New York City

Challenging your property taxes pays off. Here’s how to do it.

June 24, 2019 Mary Frost
Seen here: Rowhouses on 47th Street in Sunset Park. Eagle file photo by Lore Croghan

More Brooklyn property owners are appealing their property tax assessments and winning reductions — and you can, too.

According to a report from the Independent Budget Office, Brooklyn taxpayers saved $57.5 million after appealing their property tax assessments with the Tax Commission in 2017, the latest year for which figures are available. That’s almost double the amount awarded in 2013, when $31.1 million was cut from Brooklyn property owners’ bills.

The same trend held across the city. The Tax Commission gave more than double the number of reductions in 2017 (45,237) than it granted in 2013 (22,871).

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Homeowners have little to lose by disputing their tax bills, IBO said in their report on property tax reductions released Wednesday. The Tax Commission can’t raise a property’s assessments, and filing a challenge is free if the property’s assessed value is under $2 million. (If it’s worth over $2 million, the fee is $175.)

If the owner believes the reduction is too small, they can move the challenge to the New York State Supreme Court.

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Most of the increase in assessment challenges have come from multifamily residential buildings (Tax Class 2), IBO said. These are rental buildings, condominiums and cooperatives.


Bucking the trend, the number of appeals from Tax Class 1 property owners — owners of 1-3 family homes — across the city has actually gone down since 2013, when 4,885 property tax appeals were filed and 530 were granted. In 2017, 3,508 appeals were filed, and only 163 reductions were granted.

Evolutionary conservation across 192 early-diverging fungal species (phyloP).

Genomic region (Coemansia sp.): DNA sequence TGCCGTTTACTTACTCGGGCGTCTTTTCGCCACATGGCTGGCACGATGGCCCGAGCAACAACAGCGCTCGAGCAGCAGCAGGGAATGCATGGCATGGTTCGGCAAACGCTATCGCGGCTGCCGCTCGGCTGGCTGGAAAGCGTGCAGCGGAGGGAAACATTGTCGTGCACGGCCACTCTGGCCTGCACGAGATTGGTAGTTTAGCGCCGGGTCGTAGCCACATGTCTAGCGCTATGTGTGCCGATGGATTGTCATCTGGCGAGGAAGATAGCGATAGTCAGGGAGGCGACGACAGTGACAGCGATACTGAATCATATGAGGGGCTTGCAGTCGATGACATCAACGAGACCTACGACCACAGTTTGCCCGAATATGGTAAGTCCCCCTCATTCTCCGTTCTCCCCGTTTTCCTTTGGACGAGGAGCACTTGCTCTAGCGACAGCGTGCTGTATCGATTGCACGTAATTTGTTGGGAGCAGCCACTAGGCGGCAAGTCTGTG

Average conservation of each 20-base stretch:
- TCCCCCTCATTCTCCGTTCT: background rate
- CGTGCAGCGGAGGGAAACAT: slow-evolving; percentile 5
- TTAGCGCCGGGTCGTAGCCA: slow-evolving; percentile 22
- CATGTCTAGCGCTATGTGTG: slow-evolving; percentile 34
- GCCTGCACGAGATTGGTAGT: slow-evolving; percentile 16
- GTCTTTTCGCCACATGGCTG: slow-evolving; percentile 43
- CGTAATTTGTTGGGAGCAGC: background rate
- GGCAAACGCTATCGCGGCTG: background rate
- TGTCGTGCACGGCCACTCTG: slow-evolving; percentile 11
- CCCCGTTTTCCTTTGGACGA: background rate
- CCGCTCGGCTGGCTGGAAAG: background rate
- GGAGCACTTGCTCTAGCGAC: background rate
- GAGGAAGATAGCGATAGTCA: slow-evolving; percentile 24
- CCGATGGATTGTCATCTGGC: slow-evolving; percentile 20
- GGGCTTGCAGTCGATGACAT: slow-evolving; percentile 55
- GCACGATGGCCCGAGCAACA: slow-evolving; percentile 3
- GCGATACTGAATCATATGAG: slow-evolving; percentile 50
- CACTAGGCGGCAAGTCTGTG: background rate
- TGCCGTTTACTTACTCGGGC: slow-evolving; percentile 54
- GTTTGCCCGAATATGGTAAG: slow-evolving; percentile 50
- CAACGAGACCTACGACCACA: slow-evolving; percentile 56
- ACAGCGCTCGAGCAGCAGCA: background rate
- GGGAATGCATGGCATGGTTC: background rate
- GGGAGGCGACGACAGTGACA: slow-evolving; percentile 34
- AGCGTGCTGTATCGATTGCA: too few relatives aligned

According to IBO, fewer owners of Tax Class 1 properties challenge their tax bills because they have to show that their assessments exceed 6 percent of the market value of comparable homes.

Across the city, property owners saved $602.6 million after appealing assessments in 2017. The savings in Manhattan, $466.6 million, were the highest because of the greater number of commercial and high-value properties. Commercial properties garnered 68 percent of the reductions in 2017.

Everyone is in the tax reduction game. In 2016, Donald Trump’s attorneys persuaded the city to cut the assessed value of his personal Trump Tower penthouse by $28,000, to $1.8 million, reducing his property tax bill by $3,000, according to Crain’s.

Even with the increase in reductions, the city is not likely to go broke. Property taxes account for close to half (46 percent) of all city revenues — nearly $28 billion this year, according to IBO.

To learn how to challenge your property tax assessment, visit https://www1.nyc.gov.


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